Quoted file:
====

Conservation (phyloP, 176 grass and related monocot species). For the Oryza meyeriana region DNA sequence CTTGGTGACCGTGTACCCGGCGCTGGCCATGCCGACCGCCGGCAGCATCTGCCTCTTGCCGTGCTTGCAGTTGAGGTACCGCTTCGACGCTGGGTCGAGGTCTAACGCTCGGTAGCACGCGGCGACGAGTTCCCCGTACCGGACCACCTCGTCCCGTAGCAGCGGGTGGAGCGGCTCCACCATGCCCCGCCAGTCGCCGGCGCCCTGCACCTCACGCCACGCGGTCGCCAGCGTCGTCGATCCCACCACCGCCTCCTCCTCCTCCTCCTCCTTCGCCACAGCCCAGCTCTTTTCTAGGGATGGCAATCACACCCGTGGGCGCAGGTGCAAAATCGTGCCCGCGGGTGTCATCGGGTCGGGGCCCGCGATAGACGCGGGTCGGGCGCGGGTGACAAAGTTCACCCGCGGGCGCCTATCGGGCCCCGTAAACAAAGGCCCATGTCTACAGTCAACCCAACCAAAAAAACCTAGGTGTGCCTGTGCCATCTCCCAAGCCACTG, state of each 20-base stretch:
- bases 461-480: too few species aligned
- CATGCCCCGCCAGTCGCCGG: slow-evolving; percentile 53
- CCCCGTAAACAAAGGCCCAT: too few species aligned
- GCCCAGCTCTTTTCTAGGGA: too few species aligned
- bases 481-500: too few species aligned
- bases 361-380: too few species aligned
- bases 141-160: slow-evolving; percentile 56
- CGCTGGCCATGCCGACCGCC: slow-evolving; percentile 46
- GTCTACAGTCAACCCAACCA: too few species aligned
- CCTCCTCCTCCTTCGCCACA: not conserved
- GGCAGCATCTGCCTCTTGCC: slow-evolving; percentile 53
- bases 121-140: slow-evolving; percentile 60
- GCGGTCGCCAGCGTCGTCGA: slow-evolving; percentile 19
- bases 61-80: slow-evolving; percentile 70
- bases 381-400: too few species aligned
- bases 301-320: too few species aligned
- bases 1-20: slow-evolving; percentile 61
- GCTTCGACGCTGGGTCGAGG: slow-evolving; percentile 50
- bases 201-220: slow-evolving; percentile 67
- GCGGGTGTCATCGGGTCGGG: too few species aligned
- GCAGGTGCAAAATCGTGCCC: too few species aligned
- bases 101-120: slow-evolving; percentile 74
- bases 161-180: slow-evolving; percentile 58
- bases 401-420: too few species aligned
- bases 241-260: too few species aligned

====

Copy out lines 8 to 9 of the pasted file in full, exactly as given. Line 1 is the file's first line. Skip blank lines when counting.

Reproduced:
- bases 141-160: slow-evolving; percentile 56
- CGCTGGCCATGCCGACCGCC: slow-evolving; percentile 46